#online car sales
An Online Tune-Up for the Used-Car Marketplace
Linda Lo tried shopping for a car in the usual way, and like everyone else, she hated it.
Ms. Lo, 24, is a manager at an online freelance placement company and has been in the market for a used car for more than a year. She tried Craigslist, but found it difficult to trust strangers on the site. Car dealerships were worse. The sales employees were either inattentive or cloying, the finances opaque, and the whole process was time-consuming and inconvenient. At one dealership recently, a salesman asked Ms. Lo, “Are you here with your parents?”
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Beepi had the exact car model Ms. Lo was looking for, down to the color: a red, 2014 Lexus IS 350. a luxury sedan that usually sells for around $40,000. On Beepi, the car — which had undergone a 185-point inspection by the company’s mechanics, similar to an auto dealership’s “certified pre-owned” program — was $35,900, including free delivery.
“The process was spectacular,” Ms. Lo said one recent morning outside her home in San Jose, Calif. as she waited for the car to arrive. A few minutes later, a flatbed truck pulled up with the Lexus. A giant, gold bow was affixed to its hood. Neighbors thought Ms. Lo had won a sweepstakes. After signing a few papers and sitting through an extensive tutorial by a Beepi mechanic — he even helped Ms. Lo connect her phone to her car’s audio system — the vehicle was hers. “It’s everything and more than I expected,” Ms. Lo said.
To say that Beepi is disruptive, in this age of disruptions, sounds clichéd. Yet after just a year of operation in California, Beepi is now buying and selling hundreds of cars a month and is on track to book revenue of $100 million over the next year, the company said. The start-up has raised nearly $80 million in financing and it plans to expand to seven additional regions nationwide by the end of the year.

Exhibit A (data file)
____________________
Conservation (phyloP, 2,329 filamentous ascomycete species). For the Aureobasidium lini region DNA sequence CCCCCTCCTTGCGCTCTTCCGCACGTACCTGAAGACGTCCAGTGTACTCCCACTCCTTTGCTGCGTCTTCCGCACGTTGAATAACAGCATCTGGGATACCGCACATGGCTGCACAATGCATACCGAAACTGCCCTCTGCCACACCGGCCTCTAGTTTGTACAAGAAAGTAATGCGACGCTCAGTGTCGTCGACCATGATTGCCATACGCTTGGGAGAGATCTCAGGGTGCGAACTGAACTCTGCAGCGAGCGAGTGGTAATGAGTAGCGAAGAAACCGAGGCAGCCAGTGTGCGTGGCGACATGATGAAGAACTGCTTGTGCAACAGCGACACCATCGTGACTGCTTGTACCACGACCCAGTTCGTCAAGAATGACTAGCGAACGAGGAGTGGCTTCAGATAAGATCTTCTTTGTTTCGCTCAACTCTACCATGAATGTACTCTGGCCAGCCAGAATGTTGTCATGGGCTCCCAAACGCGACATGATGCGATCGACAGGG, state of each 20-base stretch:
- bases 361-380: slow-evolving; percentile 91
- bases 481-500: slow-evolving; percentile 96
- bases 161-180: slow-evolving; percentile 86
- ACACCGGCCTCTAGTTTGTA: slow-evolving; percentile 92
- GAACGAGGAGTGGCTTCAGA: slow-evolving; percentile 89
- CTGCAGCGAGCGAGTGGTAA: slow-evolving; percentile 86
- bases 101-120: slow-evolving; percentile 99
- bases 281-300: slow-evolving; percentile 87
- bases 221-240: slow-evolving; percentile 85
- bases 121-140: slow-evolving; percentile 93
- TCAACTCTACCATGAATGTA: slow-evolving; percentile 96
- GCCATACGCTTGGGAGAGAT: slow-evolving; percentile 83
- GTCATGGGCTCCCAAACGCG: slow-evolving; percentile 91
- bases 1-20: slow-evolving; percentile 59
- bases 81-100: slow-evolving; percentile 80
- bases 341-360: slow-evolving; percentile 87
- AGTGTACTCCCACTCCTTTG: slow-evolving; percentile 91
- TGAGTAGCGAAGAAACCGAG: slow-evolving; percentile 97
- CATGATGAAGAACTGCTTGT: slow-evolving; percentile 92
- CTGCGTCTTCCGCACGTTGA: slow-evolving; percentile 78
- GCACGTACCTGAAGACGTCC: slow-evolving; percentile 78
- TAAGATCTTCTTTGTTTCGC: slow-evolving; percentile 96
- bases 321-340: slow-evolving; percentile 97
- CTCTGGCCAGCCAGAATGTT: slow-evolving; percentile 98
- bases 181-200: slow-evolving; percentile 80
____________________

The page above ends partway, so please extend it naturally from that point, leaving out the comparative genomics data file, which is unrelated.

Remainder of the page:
Beepi’s rapid growth illustrates something deeper about the role the digital world keeps playing in our lives: There’s no limit to it. A few years ago, it seemed reasonable to assume there were some sectors of the economy that would resist the pull of the Internet and which most people felt were better left offline. Shopping for groceries or eyeglasses, say; now both those tasks are moving online.
Beepi and similar competitors, including Carlypso and Carvana. are pushing people to cross another threshold on the way toward a digital-only life. Although auto experts doubt that online-only car-buying experiences will become the norm, it would be wise not to discount their rise, for the simple reason that the Internet remains hungry. As people grow more accustomed to doing pretty much everything over computers and phones, the Internet tends to consume everything in its path.
Yet Beepi and others are coming up against some previous examples of online car sales that didn’t take off. EBay, for instance, has long offered cars, but its business remains small. Still, the Internet has been edging into car purchases in other ways: Craigslist and AutoTrader long ago replaced classified auto listings, while Edmunds and TrueCar have tried to bring transparency to the market.